BEIJING -- The government of China will tell you that the things worth remembering about recent history are these: the pillaging of China carried out in the past by the West and Japan, and the emergence now of China as a major economic power.
The government of the United States offers a different account: China has an authoritarian regime with a deplorable human rights record, flouts international rules on selling dangerous weapons abroad and is engaged in a worrisome military buildup.
Their clashing views help explain the striking difficulties the two nations had even in agreeing to yesterday's meeting at the United Nations between President Clinton and China's President Jiang Zemin. Plus, each party arrived convinced it had the
morally superior positions.
The relationship has at times approached what James Lilley, a former U.S. envoy to Beijing, calls "a dialogue of the deaf."
There was, for example, the problem of arranging the meeting.
At first, the United States considered having the two presidents meet in Washington. China assumed this meant a state visit, with a 21-gun salute for Mr. Jiang, Chinese flags decorating Washington's thoroughfares, plus lofty toasts. At least, that is what China says. U.S. officials insist they never offered a state visit -- but they also failed to specify from the beginning that they envisioned something low-key.
At the same time, each leader seems convinced that the other needs his help.
Both want something
Mr. Clinton wants to know whether China, a nation of more than a billion people and an economy that is doubling every decade, will eventually pose an economic or military threat to the United States or the Pacific.
Mr. Jiang, whose political success depends in part on China's continued economic growth, wants to learn whether the United States will let trade between the two countries grow or if it will be affected by human rights issues -- or whatever else concerns either the president or Congress.
"In the Cold War, it was somewhat more easy to say what our national interests are," says Richard Madsen, professor of Chinese studies at the University of California at San Diego. "Now it's unclear.
"You're dealing with two countries in turmoil."
The administration thinks it can influence China's future intentions by "engagement." Joseph S. Nye Jr., the Pentagon's assistant secretary for international security affairs, describes the process as trying to "bring them out in the world in a benign way."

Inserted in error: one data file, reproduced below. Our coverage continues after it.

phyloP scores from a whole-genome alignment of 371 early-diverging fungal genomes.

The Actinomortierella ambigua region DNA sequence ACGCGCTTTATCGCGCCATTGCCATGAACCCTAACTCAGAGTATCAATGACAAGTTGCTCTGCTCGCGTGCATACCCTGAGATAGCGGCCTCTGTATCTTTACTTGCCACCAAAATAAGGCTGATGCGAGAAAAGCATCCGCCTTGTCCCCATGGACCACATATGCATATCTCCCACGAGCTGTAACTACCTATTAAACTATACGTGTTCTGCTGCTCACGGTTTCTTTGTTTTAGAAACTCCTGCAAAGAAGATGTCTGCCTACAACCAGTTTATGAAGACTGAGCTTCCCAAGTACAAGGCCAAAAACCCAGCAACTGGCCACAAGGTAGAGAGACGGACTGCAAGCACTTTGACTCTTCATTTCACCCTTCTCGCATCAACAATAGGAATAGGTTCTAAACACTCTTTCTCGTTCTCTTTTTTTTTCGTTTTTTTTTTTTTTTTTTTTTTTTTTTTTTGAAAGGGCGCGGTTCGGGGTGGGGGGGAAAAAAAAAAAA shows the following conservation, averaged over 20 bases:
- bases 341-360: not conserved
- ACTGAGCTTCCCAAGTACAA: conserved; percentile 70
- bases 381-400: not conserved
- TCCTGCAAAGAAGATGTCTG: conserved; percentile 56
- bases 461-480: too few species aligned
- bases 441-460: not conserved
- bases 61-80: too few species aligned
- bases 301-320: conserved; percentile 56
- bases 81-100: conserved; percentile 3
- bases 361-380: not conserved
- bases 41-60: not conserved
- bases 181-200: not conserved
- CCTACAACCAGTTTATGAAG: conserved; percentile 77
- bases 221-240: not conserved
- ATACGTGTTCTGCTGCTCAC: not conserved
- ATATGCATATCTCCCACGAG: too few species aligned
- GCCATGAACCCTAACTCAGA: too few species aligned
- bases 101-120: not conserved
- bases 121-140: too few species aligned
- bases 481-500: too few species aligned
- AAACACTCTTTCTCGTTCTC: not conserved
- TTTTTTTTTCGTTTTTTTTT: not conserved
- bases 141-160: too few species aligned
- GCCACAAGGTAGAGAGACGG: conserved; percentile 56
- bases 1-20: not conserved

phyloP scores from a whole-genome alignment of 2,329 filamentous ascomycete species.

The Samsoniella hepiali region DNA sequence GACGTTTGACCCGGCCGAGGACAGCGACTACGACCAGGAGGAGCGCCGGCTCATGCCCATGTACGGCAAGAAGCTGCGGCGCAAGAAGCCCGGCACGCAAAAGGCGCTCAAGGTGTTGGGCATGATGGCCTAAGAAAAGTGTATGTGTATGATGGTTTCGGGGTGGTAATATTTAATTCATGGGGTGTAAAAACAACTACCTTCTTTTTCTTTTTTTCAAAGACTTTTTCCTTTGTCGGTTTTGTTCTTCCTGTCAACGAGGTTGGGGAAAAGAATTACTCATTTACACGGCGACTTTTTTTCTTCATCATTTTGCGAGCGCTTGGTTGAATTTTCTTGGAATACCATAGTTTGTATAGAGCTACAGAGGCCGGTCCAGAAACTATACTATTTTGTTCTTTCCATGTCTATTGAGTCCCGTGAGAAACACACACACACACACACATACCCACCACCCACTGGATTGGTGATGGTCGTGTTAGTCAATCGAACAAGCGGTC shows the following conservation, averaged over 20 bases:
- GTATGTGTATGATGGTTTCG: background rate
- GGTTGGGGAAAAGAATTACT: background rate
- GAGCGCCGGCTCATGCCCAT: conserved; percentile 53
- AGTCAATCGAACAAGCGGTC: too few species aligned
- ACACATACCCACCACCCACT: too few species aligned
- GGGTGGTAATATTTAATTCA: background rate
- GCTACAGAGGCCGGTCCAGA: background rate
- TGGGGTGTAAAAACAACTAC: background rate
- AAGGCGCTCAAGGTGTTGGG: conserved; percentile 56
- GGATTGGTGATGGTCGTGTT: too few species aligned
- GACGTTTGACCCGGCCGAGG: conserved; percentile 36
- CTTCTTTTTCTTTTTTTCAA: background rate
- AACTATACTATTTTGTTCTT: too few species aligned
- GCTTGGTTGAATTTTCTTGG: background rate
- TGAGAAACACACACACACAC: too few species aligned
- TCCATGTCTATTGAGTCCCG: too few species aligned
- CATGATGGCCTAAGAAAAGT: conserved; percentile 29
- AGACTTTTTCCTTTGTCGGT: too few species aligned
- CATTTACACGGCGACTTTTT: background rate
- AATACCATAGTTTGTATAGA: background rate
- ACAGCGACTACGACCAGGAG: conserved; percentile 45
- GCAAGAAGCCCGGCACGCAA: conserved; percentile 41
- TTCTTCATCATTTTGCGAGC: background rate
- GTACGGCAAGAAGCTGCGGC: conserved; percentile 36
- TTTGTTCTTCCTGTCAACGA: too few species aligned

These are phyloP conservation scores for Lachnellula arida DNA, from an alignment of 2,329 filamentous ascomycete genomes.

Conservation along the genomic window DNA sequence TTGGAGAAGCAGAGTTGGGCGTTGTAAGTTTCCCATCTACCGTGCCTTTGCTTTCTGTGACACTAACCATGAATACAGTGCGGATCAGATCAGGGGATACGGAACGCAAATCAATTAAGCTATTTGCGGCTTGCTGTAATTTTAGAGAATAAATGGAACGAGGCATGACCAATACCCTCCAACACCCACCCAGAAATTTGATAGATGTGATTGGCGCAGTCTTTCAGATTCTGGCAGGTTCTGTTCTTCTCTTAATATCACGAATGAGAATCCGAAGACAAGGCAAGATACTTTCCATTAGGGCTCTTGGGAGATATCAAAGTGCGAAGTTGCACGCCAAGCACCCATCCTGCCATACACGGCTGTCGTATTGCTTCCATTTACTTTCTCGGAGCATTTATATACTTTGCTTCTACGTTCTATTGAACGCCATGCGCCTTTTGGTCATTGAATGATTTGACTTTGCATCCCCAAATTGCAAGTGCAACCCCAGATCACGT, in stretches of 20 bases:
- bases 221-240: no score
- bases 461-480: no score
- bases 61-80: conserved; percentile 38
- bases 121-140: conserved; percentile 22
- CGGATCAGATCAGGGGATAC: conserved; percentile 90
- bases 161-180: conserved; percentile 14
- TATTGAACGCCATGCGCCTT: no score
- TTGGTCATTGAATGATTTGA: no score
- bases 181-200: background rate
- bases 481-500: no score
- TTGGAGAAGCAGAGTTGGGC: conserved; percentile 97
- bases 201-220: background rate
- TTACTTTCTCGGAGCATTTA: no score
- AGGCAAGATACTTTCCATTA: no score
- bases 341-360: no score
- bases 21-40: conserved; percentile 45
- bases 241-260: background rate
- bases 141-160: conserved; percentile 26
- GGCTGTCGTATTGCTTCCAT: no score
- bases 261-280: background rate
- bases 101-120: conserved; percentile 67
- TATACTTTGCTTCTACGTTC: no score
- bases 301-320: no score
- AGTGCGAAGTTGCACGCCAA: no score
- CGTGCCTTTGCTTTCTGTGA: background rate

If the relationship with the United States becomes broad and solid enough, officials hope, it won't be totally thrown off track by every row.
Washington recognizes that Mr. Jiang has moved to consolidate power and that it will have to deal with him at least for several years. But virtually no one is convinced that his position is wholly secure or that he will be without challengers.
With the future leadership still uncertain and mistrust of the West widespread in the government, now is not the time to be confrontational, U.S. officials say.
"If we say China is going to be our enemy, that plays into the debate that's going on in Beijing," says Mr. Nye.
China feels it is being vilified by a declining West afraid of the rising East.
"There's a sense in China, partially reflected throughout Asia, that the United States is in decline, that it can't get its act together and that it is trying hard to prevent Asian countries from having their place in the sun," Mr. Madsen says.
Four big obstacles
Chinese analysts say the United States has purposefully created hindrances to better relations. They talk of four obstacles, beginning with economic tensions, such as U.S. opposition to China's entry into the World Trade Organization.
There are also human rights pressures, pressures about China's military sales abroad, and the long-lived issue of Taiwan. China and the United States spar over what sort of recognition should be given the island that China considers a renegade province.
"Right now, the biggest difficulty in Sino-U.S. relations is that the United States is using the four big obstacles to intensify pressure on China and to hold it back," says Li Zhongcheng, a researcher with the Chinese Institute for Contemporary International Relations, a think tank affiliated with China's Foreign Ministry.
Mr. Li says the United States made a huge misjudgment when it allowed the visit earlier this year by the president of Taiwan, Lee Teng-hui. China considered it as tantamount to U.S. recognition of the island -- and thus requiring "appropriate retaliation."
The retaliation included China recalling its ambassador and granting business deals to other countries at the expense of American competitors.
Relations were not helped by China refusing to conduct diplomacy by long-distance telephone, even when the country refuses to receive high-level U.S. officials.